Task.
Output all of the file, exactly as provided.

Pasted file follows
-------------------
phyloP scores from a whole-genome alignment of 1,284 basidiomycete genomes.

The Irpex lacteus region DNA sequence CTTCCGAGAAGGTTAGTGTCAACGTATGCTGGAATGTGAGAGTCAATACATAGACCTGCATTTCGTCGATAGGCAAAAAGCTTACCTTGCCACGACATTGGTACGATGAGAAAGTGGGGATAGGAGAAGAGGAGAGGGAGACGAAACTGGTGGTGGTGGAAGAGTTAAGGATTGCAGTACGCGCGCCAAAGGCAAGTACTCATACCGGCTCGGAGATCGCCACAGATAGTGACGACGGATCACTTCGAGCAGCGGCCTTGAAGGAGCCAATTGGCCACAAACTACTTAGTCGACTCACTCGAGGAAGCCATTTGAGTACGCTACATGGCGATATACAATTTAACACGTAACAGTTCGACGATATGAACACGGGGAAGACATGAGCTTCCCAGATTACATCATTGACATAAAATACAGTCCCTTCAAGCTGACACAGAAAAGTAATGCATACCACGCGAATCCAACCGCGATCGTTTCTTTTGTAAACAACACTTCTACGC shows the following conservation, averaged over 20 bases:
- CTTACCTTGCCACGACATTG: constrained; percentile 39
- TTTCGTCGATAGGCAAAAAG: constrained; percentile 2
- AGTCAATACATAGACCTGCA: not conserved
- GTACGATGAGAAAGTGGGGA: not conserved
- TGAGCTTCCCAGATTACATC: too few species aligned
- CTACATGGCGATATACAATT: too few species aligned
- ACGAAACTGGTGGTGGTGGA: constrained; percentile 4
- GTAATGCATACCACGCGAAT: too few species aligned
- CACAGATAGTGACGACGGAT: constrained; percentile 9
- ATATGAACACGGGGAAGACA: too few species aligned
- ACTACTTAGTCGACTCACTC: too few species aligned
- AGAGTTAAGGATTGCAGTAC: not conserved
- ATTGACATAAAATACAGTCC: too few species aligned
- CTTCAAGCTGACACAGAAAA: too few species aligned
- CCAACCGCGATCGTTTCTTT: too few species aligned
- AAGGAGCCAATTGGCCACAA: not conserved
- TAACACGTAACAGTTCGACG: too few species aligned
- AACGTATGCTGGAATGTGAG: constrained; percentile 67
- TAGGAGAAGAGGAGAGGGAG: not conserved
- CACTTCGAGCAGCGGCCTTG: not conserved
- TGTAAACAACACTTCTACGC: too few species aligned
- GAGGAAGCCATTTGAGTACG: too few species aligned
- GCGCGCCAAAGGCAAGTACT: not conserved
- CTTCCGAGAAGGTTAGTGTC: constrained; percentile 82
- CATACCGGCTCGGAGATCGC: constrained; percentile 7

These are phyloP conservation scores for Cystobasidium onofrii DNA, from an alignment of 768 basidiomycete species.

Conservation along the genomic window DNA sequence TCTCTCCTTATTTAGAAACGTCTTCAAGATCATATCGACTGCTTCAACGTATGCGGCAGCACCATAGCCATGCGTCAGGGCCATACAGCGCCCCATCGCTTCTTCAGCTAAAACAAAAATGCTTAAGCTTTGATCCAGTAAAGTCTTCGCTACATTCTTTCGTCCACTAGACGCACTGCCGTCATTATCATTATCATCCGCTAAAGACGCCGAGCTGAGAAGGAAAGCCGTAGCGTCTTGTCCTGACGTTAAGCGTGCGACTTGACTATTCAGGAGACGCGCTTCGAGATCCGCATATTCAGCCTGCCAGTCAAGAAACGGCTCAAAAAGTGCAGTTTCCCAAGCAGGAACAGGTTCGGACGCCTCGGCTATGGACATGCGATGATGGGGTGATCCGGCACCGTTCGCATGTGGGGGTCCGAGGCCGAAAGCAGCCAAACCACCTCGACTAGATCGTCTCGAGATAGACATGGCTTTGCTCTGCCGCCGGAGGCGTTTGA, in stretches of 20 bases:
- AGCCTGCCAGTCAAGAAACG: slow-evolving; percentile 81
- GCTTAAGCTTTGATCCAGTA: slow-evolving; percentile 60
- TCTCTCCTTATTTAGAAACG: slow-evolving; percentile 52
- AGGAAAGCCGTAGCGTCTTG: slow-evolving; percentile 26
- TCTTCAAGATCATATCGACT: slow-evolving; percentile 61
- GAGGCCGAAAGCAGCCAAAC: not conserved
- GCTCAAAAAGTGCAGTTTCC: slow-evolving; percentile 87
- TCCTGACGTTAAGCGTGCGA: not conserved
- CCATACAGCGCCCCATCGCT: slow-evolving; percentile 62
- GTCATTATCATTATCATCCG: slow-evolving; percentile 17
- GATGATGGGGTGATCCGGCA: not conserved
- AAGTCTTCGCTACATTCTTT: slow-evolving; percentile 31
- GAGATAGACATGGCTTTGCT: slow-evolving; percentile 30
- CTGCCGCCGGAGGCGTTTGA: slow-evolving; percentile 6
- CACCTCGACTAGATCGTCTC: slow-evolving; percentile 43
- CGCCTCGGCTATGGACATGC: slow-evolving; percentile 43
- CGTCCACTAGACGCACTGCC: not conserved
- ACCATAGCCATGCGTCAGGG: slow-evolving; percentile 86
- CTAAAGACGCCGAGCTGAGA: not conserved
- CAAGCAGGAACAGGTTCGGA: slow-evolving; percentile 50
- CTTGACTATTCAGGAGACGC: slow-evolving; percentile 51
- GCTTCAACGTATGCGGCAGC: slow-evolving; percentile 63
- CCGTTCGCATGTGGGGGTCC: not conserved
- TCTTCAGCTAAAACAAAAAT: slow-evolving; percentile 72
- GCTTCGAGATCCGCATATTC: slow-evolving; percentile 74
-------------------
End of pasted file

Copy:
phyloP scores from a whole-genome alignment of 1,284 basidiomycete genomes.

The Irpex lacteus region DNA sequence CTTCCGAGAAGGTTAGTGTCAACGTATGCTGGAATGTGAGAGTCAATACATAGACCTGCATTTCGTCGATAGGCAAAAAGCTTACCTTGCCACGACATTGGTACGATGAGAAAGTGGGGATAGGAGAAGAGGAGAGGGAGACGAAACTGGTGGTGGTGGAAGAGTTAAGGATTGCAGTACGCGCGCCAAAGGCAAGTACTCATACCGGCTCGGAGATCGCCACAGATAGTGACGACGGATCACTTCGAGCAGCGGCCTTGAAGGAGCCAATTGGCCACAAACTACTTAGTCGACTCACTCGAGGAAGCCATTTGAGTACGCTACATGGCGATATACAATTTAACACGTAACAGTTCGACGATATGAACACGGGGAAGACATGAGCTTCCCAGATTACATCATTGACATAAAATACAGTCCCTTCAAGCTGACACAGAAAAGTAATGCATACCACGCGAATCCAACCGCGATCGTTTCTTTTGTAAACAACACTTCTACGC shows the following conservation, averaged over 20 bases:
- CTTACCTTGCCACGACATTG: constrained; percentile 39
- TTTCGTCGATAGGCAAAAAG: constrained; percentile 2
- AGTCAATACATAGACCTGCA: not conserved
- GTACGATGAGAAAGTGGGGA: not conserved
- TGAGCTTCCCAGATTACATC: too few species aligned
- CTACATGGCGATATACAATT: too few species aligned
- ACGAAACTGGTGGTGGTGGA: constrained; percentile 4
- GTAATGCATACCACGCGAAT: too few species aligned
- CACAGATAGTGACGACGGAT: constrained; percentile 9
- ATATGAACACGGGGAAGACA: too few species aligned
- ACTACTTAGTCGACTCACTC: too few species aligned
- AGAGTTAAGGATTGCAGTAC: not conserved
- ATTGACATAAAATACAGTCC: too few species aligned
- CTTCAAGCTGACACAGAAAA: too few species aligned
- CCAACCGCGATCGTTTCTTT: too few species aligned
- AAGGAGCCAATTGGCCACAA: not conserved
- TAACACGTAACAGTTCGACG: too few species aligned
- AACGTATGCTGGAATGTGAG: constrained; percentile 67
- TAGGAGAAGAGGAGAGGGAG: not conserved
- CACTTCGAGCAGCGGCCTTG: not conserved
- TGTAAACAACACTTCTACGC: too few species aligned
- GAGGAAGCCATTTGAGTACG: too few species aligned
- GCGCGCCAAAGGCAAGTACT: not conserved
- CTTCCGAGAAGGTTAGTGTC: constrained; percentile 82
- CATACCGGCTCGGAGATCGC: constrained; percentile 7

These are phyloP conservation scores for Cystobasidium onofrii DNA, from an alignment of 768 basidiomycete species.

Conservation along the genomic window DNA sequence TCTCTCCTTATTTAGAAACGTCTTCAAGATCATATCGACTGCTTCAACGTATGCGGCAGCACCATAGCCATGCGTCAGGGCCATACAGCGCCCCATCGCTTCTTCAGCTAAAACAAAAATGCTTAAGCTTTGATCCAGTAAAGTCTTCGCTACATTCTTTCGTCCACTAGACGCACTGCCGTCATTATCATTATCATCCGCTAAAGACGCCGAGCTGAGAAGGAAAGCCGTAGCGTCTTGTCCTGACGTTAAGCGTGCGACTTGACTATTCAGGAGACGCGCTTCGAGATCCGCATATTCAGCCTGCCAGTCAAGAAACGGCTCAAAAAGTGCAGTTTCCCAAGCAGGAACAGGTTCGGACGCCTCGGCTATGGACATGCGATGATGGGGTGATCCGGCACCGTTCGCATGTGGGGGTCCGAGGCCGAAAGCAGCCAAACCACCTCGACTAGATCGTCTCGAGATAGACATGGCTTTGCTCTGCCGCCGGAGGCGTTTGA, in stretches of 20 bases:
- AGCCTGCCAGTCAAGAAACG: slow-evolving; percentile 81
- GCTTAAGCTTTGATCCAGTA: slow-evolving; percentile 60
- TCTCTCCTTATTTAGAAACG: slow-evolving; percentile 52
- AGGAAAGCCGTAGCGTCTTG: slow-evolving; percentile 26
- TCTTCAAGATCATATCGACT: slow-evolving; percentile 61
- GAGGCCGAAAGCAGCCAAAC: not conserved
- GCTCAAAAAGTGCAGTTTCC: slow-evolving; percentile 87
- TCCTGACGTTAAGCGTGCGA: not conserved
- CCATACAGCGCCCCATCGCT: slow-evolving; percentile 62
- GTCATTATCATTATCATCCG: slow-evolving; percentile 17
- GATGATGGGGTGATCCGGCA: not conserved
- AAGTCTTCGCTACATTCTTT: slow-evolving; percentile 31
- GAGATAGACATGGCTTTGCT: slow-evolving; percentile 30
- CTGCCGCCGGAGGCGTTTGA: slow-evolving; percentile 6
- CACCTCGACTAGATCGTCTC: slow-evolving; percentile 43
- CGCCTCGGCTATGGACATGC: slow-evolving; percentile 43
- CGTCCACTAGACGCACTGCC: not conserved
- ACCATAGCCATGCGTCAGGG: slow-evolving; percentile 86
- CTAAAGACGCCGAGCTGAGA: not conserved
- CAAGCAGGAACAGGTTCGGA: slow-evolving; percentile 50
- CTTGACTATTCAGGAGACGC: slow-evolving; percentile 51
- GCTTCAACGTATGCGGCAGC: slow-evolving; percentile 63
- CCGTTCGCATGTGGGGGTCC: not conserved
- TCTTCAGCTAAAACAAAAAT: slow-evolving; percentile 72
- GCTTCGAGATCCGCATATTC: slow-evolving; percentile 74